The Latest Sign That East Liberty is Back? Signs.

S’liberty’s streets go throwback.


Pittsburgh’s no stranger to perplexing urban-planning oddities. It’s hard to argue that your system makes sense when you’ve got 90 neighborhoods crammed into city limits and people commute to work via something called an incline plane railroad (or, as we call it, the Duquesne Incline).

Now, it looks like one of the most controversial quirks of the Steel City’s urban planning is going to be undone once and for all. On Monday, East Liberty Development Inc. announced that, as part of the ongoing project to undo the Penn Circle urban renewal project of the 1960s, efforts are being undertaken to do away with the name itself.

By the end of the week, the confusing "Penn Circle East/West/North/South” names will be no more. The streets will return to their original names — Centre Avenue, Station Street and Euclid Avenue.


All of which might raise a question for transplants: Why was it ever called Penn Circle?

The answer lies in an old approach to urban planning that, according to University of Pittsburgh professor Edward Muller, became nearly every city’s last hope in combating the economic threat that suburban malls posed to their city’s economic life.

“Pedestrian malls — which is what they did in the inner part [of Penn Circle] — had become by the 1960s the ‘A’ solution for the business troubles that commercial districts were facing in the form of challenges from suburbia,” Muller says.

Thanks to the explosion in suburban growth and strip malls, the commercial districts of small cities were slowly on the decline. As Muller puts it, the idea for districts such as Penn Circle was to simulate the suburban mall in the middle of a city by placing a one-way road around the district and making the inside area walkable — because, as Muller says, the two “go together like a hand and glove in concept.”

Penn Circle wasn’t the first of these projects to pop up around the nation, and it certainly wasn’t the last. Throughout the 1960s, 200 of these urban malls were built around the country.

The 250-plus acre area was the target of the largest and, some might say, the most ambitious urban renewal project ever undertaken by the city. But like so many projects of its ilk, the predicted economic boom never showed up, and — says Loralynn Fabian, planning coordinator for East Liberty Development Inc. — the project left East Liberty’s commercial center isolated from its residents.

“A lot of people have always referred to it as a ‘moat,’” Fabian says.


Even Bob Pease, the director of the Urban Redevelopment Authority at the time and one of the major proponents of the project at the time, has admitted that the project didn’t work out as anticipated.

"Suburban malls were developing so fast — East Liberty never had a chance," Pease told the Pittsburgh Post-Gazette in an article on the troubled neighborhood published on May 23, 2000.

Since the project’s heyday, the failures have been acknowledged, and efforts have been made to return the neighborhood to its previous state. The roads running through the area have been reopened to vehicles, and Penn Circle’s one-way roads again have become two-way passages.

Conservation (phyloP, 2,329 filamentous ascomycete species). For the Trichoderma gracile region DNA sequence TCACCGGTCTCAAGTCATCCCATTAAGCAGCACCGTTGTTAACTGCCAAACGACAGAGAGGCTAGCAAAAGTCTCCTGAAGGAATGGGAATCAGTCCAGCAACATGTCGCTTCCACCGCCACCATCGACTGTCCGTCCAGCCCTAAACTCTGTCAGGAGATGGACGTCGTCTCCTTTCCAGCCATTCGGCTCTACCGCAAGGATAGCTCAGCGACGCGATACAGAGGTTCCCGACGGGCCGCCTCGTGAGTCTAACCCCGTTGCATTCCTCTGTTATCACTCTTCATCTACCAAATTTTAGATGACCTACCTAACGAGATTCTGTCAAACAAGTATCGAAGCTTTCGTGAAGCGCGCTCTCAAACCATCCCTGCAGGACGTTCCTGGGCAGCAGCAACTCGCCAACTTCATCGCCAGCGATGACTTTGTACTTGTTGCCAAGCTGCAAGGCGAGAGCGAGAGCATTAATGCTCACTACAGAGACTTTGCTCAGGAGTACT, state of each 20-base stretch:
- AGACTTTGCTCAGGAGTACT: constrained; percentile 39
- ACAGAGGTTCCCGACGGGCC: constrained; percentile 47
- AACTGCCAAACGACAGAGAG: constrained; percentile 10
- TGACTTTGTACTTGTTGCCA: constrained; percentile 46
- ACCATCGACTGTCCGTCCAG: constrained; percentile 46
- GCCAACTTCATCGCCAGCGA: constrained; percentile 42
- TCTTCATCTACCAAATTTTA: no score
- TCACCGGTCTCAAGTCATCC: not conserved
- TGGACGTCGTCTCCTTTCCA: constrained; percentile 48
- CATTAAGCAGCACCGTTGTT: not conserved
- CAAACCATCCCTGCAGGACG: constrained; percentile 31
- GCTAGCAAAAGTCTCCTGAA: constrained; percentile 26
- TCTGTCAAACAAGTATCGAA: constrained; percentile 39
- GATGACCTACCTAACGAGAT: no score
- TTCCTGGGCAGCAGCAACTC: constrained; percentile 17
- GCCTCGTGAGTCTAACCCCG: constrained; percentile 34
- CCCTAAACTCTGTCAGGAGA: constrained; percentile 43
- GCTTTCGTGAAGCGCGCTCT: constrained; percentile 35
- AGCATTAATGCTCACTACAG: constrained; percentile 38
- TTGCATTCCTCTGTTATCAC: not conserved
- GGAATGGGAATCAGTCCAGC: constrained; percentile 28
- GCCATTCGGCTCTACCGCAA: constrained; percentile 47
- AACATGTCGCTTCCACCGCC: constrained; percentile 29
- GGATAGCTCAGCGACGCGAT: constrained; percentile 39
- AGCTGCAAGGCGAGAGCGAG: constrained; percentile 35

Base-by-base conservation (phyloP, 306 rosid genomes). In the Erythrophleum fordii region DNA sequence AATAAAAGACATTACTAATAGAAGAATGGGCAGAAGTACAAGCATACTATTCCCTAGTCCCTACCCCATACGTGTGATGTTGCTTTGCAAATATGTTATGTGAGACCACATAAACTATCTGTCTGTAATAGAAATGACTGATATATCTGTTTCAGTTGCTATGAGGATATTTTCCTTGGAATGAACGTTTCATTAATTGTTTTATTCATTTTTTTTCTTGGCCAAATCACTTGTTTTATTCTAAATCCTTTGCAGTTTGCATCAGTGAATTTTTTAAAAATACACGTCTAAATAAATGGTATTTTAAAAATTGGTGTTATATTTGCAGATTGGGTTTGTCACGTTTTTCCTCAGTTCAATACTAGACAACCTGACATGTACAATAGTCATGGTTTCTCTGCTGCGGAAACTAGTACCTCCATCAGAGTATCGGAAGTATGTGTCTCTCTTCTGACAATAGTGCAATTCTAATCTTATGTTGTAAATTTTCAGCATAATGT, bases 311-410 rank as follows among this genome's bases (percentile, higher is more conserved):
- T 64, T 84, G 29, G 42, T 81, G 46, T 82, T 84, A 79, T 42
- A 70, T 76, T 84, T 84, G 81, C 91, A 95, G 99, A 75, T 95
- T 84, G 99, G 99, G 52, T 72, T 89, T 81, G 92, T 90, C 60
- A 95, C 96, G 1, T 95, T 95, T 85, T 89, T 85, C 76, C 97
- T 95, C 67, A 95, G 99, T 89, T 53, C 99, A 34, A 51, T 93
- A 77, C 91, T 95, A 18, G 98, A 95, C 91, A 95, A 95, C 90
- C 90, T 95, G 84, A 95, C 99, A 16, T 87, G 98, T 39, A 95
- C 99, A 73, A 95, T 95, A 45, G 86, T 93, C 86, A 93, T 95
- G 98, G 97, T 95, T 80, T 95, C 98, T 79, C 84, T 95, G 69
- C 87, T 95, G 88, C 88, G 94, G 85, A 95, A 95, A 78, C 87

Fabian isn’t interested in Penn Circle’s history, although she acknowledges that the project left its mark on the neighborhood.

“It’s really hard to speak to [the end of Penn Circle] because once you get into something that’s so perception oriented and emotional it’s polarizing. Every individual who has any sort of stake in East Liberty is going to have a very different perception of what urban renewal meant to them,” Fabian says.

Instead, Fabian says that she and others are looking to the neighborhood’s future — one that the city’s residents see as interconnected, community oriented and easier to navigate: “It’s more about where are we at today and where do we want to be in the future.”

—John Lavanga


#Hope: The Pittsburgh Foundation leads the charge to save August Wilson Center


The future of the August Wilson Center for African American Culture, one of downtown’s most recognizable structures, has been mired in doom and gloom for quite some time. Glimmers of hope might be on the horizon: According to Mark Belko over at the Pittsburgh Post-Gazette, a collection of foundations highlighted by The Pittsburgh Foundation has submitted a joint bid to purchase the financially troubled center — with the primary objective of the bid and cooperation being to “save the August Wilson Center in hope that it may reopen and remain operating for the long term,” said The Pittsburgh Foundation’s John Ellis in a statement.

The details of the bid and the short-term future of the August Wilson Center remain fuzzy, but it’s a refreshing bit of good news nevertheless.

— John Lavanga


#Props: Fairmont Pittsburgh top hotel in national chain

Habitat photo by Laura Petrilla


Fairmont Hotels and Resorts has named its Pittsburgh location as a model for its 80-plus hotels to follow. The Canada-based company has given Fairmont Pittsburgh its 2013 Hotel of the Year Award.

Along with high scores on the Gallup Colleague Engagement Survey, Fairmont said its Pittsburgh location was last year’s top overall performer. The hotel also earned Fairmont’s highest scores in guest satisfaction.

If you live here, it’s not likely that you’ll need a place to stay — but that shouldn’t stop you from visiting: Fairmont Pittsburgh also schedules live music regularly at Andys Wine Bar and provides an assortment of locally sourced dishes at Habitat.

— Gideon Bradshaw